PLAY: Lightning Bug
Lightning bugs are cool. Inspirational grandparents of Tinkerbell, Rudolph, and E.T., lightning bugs have brought their happy magic to twilight as far back as anyone can guess. They light up the darkness, which is miraculous enough, but their kindnesses to the human race extend beyond their bright bottoms.
They come out as the work-day ends but before bedtime beckons, so daddy can set down his briefcase, hoist his princess into his elbow and stroll among them, delighting in the wonder of the moment as much as his little girl, though for a different reason. And they descend! Not satisfied to sparkle from afar, up in the boughs and branches of trees, lightning bugs flutter down so we can admire them in our world, among the flowers we pick and the grass we tend – even sometimes lighting on our clothes. And they don’t fly as much as float through the stillness, so one need not run to catch them, only eyes to see and a hand to reach out and scoop the shining air out of the sky.
I can’t remember how the song came about, I just wanted to write a simple melody about lightning bugs. The lyric “shine your light, let the whole world sing” came quickly, and instantly recalled the feeling of the old Coca-Cola ad. Usually that would make me want to change it. But I really liked it, and sometimes that’s enough.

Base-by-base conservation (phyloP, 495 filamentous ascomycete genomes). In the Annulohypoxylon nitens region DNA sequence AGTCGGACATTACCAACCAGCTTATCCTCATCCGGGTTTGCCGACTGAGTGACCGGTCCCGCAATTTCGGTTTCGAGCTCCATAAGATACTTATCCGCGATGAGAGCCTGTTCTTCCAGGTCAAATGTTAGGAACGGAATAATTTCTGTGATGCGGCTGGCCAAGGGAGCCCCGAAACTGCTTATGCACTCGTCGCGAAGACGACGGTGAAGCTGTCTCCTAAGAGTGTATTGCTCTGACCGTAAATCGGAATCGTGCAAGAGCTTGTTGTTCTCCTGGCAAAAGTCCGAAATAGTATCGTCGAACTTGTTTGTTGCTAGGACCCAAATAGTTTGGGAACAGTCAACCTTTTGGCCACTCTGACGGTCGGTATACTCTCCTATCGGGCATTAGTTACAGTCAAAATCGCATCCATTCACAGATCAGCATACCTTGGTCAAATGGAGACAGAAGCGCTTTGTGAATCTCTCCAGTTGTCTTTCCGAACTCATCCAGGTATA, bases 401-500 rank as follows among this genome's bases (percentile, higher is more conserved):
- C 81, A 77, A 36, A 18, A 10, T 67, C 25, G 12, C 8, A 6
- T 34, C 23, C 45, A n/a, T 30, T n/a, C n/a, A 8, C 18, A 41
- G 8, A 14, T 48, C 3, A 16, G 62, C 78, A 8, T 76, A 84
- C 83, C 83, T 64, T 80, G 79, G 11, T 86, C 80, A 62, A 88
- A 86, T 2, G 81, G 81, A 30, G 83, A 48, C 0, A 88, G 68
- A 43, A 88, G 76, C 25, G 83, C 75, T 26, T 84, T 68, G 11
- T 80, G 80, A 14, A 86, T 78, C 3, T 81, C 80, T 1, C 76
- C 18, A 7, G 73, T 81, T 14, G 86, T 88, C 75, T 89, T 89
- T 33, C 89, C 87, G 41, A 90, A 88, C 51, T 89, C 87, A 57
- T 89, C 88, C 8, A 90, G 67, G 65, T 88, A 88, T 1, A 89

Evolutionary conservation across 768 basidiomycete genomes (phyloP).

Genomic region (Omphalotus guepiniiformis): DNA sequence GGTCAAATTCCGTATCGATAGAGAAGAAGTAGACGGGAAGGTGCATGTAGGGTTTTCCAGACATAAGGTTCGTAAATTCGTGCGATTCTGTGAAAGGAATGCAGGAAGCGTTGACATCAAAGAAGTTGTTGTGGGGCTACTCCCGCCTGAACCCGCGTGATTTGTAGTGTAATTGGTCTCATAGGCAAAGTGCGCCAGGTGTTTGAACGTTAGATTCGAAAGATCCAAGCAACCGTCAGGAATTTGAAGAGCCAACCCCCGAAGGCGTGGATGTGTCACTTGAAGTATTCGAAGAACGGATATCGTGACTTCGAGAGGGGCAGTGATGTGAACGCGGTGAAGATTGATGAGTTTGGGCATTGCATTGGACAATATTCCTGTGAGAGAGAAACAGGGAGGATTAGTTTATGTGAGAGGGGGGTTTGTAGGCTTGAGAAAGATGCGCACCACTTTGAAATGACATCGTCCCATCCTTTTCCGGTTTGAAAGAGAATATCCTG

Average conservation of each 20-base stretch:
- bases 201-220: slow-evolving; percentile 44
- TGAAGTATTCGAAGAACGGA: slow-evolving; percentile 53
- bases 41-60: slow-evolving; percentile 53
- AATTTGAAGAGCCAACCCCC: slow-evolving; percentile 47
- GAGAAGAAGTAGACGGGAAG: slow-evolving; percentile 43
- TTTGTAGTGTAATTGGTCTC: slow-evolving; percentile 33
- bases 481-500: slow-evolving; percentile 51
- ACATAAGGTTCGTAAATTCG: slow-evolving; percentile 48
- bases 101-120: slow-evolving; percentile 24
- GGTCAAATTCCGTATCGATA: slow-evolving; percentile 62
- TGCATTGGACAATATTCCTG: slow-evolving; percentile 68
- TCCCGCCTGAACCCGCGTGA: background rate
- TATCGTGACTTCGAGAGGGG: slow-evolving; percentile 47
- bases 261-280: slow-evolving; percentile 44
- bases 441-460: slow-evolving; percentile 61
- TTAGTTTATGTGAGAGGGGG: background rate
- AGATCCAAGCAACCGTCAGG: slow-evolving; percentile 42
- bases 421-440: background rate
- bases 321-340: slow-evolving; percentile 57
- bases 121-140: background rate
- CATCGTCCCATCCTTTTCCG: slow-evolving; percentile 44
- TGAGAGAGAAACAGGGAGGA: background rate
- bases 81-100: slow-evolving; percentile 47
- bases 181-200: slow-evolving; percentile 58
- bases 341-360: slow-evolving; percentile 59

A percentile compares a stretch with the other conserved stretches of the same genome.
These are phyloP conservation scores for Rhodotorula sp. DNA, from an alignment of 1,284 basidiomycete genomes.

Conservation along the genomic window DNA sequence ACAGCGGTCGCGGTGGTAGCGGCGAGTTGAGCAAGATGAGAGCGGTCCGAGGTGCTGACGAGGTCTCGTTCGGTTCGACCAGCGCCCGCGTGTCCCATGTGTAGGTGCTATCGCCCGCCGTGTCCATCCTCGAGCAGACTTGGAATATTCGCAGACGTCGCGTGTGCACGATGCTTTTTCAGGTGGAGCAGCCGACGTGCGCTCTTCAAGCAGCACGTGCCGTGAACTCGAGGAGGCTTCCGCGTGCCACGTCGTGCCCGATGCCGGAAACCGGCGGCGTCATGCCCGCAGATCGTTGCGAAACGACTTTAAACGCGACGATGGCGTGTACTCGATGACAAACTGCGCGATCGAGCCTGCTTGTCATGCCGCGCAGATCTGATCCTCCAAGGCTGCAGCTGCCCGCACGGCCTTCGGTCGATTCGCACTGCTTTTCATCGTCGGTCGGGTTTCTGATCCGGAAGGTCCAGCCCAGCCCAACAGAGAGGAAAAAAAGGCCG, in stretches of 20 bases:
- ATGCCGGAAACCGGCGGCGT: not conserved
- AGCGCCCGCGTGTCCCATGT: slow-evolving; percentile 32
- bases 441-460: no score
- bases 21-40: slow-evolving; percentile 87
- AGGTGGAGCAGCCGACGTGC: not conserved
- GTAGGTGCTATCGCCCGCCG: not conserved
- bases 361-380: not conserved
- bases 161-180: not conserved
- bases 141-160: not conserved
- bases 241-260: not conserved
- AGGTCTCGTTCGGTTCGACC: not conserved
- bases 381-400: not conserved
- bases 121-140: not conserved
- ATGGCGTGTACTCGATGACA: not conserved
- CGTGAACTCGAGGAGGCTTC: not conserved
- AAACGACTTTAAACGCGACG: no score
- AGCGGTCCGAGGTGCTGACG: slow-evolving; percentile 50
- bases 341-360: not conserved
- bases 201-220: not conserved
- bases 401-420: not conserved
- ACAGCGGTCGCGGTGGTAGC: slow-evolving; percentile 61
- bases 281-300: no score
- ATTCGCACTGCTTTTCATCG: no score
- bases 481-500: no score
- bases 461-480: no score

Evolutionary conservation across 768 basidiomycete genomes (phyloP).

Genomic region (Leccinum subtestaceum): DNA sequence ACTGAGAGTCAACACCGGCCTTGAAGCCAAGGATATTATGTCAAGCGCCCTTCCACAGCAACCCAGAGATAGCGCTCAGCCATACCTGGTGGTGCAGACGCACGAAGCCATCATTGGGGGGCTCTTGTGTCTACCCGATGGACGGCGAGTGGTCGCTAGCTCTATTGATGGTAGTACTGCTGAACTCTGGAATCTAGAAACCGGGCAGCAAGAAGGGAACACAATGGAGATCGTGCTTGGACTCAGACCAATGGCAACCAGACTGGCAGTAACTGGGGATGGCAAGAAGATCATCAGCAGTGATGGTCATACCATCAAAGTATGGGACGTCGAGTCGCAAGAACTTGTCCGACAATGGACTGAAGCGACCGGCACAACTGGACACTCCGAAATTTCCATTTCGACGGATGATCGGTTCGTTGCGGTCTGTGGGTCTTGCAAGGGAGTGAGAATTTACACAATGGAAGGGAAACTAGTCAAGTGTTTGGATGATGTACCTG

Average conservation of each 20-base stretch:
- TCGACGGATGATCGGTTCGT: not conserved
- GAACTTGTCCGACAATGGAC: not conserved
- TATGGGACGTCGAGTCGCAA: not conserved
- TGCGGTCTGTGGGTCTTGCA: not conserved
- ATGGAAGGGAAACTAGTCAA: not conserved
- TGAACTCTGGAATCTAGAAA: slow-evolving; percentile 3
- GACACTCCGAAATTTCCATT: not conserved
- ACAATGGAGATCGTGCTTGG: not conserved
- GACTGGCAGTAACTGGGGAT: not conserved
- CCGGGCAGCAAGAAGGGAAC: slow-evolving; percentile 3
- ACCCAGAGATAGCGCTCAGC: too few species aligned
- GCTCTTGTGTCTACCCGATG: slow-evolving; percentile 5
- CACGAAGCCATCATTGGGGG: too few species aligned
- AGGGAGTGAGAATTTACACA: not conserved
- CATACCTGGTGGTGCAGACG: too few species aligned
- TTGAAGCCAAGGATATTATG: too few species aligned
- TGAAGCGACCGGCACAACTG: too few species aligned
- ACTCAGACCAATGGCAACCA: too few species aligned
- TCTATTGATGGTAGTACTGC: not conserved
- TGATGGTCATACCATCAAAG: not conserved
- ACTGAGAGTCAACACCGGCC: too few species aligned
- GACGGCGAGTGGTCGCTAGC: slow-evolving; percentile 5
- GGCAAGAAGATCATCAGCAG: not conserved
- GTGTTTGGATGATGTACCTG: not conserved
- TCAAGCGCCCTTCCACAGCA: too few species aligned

My kids seemed to enjoy the simple and repetitive melody, especially as I began adding ladybug and stinkbug. Jitterbug came out and sang very nicely, and I wondered, “Is that OK? That’s not really a bug.” And of course it was more than OK. It was just right, and it opened my mind to chickenbug and sharkbug which make the whole song more delightful. Writing for children keeps the doors and windows open to my imagination, and imagination is one of the anchor lines to my faith in Christ.
Tracking this song was brilliant fun. Paul Eckberg played much of the drum track with one hand while checking email and texting and brushing his teeth with the other. Jeff Taylor did a pitch-perfect lightning bug impression on the penny whistle, the ladybug is the clarinet, the stinkbug is the trombone, the bawk, bawking chickenbug is a trumpet, James Gregory sawed out everyone’s favorite scary shark theme on the upright bass, and I got to play kazoo! Meanwhile Stuart Duncan (violin) and Ben Shive (piano) kept everything developing musically through the modulations and closing cacophony. Some of my favorite fiddling on the record is in that lightning bug verse where all the bugs start to join in.
“Lightning Bug” and “The Wagon” are two of the simplest melodies on the record, so my 4 year old sings them easily and often – along with “I Wanna Help” and I’m Adopted.” Thankfully, the big kids seem to like it too. I have yet to do it live, but once we get the new videos, I’m thinking I’ll just lead some hand motions and play kazoo.